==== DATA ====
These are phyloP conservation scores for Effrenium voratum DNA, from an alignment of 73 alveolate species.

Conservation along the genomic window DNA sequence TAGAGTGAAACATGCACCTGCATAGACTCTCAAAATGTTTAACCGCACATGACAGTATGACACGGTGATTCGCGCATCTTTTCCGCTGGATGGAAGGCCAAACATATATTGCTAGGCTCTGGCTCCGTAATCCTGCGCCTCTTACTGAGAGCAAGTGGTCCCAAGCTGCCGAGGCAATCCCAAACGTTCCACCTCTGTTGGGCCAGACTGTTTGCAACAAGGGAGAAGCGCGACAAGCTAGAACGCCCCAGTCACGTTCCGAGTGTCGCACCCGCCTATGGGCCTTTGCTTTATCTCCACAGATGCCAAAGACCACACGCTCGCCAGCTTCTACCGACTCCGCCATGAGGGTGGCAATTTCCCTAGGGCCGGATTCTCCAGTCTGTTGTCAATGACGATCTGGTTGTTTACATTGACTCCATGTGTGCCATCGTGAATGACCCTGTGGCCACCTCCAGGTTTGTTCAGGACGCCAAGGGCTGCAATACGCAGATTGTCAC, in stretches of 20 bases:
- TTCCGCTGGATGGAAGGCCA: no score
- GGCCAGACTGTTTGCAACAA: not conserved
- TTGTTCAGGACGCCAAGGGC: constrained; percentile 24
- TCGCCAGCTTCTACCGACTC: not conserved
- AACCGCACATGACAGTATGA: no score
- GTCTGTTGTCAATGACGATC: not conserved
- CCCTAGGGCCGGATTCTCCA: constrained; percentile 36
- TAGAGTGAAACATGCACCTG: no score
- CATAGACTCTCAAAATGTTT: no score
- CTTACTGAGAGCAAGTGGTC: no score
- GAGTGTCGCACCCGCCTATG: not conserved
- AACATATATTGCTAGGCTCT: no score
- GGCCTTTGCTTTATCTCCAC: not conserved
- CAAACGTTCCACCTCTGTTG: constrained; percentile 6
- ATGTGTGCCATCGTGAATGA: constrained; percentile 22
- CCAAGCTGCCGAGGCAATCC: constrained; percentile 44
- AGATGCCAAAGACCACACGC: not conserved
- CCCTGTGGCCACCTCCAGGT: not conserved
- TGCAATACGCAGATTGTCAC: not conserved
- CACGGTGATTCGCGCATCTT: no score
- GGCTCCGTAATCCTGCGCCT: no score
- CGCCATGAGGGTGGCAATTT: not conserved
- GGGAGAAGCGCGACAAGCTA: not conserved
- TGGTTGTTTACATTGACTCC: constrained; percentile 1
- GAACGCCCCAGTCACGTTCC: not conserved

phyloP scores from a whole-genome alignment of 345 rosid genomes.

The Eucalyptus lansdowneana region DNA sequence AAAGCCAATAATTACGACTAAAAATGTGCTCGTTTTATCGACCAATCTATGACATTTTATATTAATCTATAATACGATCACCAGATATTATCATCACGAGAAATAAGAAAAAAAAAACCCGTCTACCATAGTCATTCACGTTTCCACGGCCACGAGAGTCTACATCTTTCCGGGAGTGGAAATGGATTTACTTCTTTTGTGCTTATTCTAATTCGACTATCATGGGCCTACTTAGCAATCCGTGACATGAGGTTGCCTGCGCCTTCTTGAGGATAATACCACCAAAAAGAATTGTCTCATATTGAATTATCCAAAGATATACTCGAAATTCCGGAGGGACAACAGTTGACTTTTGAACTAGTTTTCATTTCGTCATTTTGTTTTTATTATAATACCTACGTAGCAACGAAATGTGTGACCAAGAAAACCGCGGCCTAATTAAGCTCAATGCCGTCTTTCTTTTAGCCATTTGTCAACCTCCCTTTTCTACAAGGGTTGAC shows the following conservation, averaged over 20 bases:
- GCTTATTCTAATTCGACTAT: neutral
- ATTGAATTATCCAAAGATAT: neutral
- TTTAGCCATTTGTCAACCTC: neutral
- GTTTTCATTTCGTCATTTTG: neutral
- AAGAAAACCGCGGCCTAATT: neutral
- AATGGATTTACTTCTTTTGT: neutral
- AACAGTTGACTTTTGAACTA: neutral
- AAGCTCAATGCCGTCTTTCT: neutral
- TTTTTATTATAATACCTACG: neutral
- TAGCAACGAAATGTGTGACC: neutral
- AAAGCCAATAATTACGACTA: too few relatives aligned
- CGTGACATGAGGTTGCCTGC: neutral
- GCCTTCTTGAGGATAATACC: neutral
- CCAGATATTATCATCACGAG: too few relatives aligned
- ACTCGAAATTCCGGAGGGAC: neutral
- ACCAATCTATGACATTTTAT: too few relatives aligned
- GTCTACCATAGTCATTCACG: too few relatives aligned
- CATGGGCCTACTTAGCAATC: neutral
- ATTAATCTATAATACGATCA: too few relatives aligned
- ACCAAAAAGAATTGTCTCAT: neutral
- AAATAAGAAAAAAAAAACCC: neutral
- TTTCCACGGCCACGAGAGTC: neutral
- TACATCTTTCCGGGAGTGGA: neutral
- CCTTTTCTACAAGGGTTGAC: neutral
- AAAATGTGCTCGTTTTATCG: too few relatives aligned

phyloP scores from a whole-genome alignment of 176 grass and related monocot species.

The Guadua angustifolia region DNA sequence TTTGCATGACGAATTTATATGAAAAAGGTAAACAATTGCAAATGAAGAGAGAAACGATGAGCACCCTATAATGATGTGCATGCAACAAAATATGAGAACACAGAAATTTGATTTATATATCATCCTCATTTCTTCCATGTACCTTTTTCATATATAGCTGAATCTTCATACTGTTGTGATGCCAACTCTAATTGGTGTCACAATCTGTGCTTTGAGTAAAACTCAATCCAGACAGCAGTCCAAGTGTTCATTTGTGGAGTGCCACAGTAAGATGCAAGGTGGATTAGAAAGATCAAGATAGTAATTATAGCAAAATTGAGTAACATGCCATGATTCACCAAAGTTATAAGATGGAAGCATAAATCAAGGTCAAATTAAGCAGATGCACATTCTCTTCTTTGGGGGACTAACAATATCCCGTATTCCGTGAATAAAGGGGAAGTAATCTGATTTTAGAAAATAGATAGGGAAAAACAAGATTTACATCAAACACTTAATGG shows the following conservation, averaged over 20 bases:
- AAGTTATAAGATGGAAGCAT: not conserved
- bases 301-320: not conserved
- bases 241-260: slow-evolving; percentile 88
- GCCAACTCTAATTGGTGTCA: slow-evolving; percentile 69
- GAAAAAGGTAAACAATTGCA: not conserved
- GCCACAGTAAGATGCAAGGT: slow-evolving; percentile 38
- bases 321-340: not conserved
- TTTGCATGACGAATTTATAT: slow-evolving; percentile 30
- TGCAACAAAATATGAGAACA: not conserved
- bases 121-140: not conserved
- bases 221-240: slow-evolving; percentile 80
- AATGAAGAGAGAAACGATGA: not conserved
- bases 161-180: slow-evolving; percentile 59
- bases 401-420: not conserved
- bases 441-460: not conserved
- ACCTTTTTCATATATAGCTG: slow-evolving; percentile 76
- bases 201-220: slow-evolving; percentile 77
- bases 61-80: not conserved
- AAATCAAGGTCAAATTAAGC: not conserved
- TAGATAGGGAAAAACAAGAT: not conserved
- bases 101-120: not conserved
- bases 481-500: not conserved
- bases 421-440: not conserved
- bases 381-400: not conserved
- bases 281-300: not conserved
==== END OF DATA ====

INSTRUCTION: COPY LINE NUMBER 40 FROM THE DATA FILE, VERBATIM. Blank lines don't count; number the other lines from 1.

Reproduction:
- AAAGCCAATAATTACGACTA: too few relatives aligned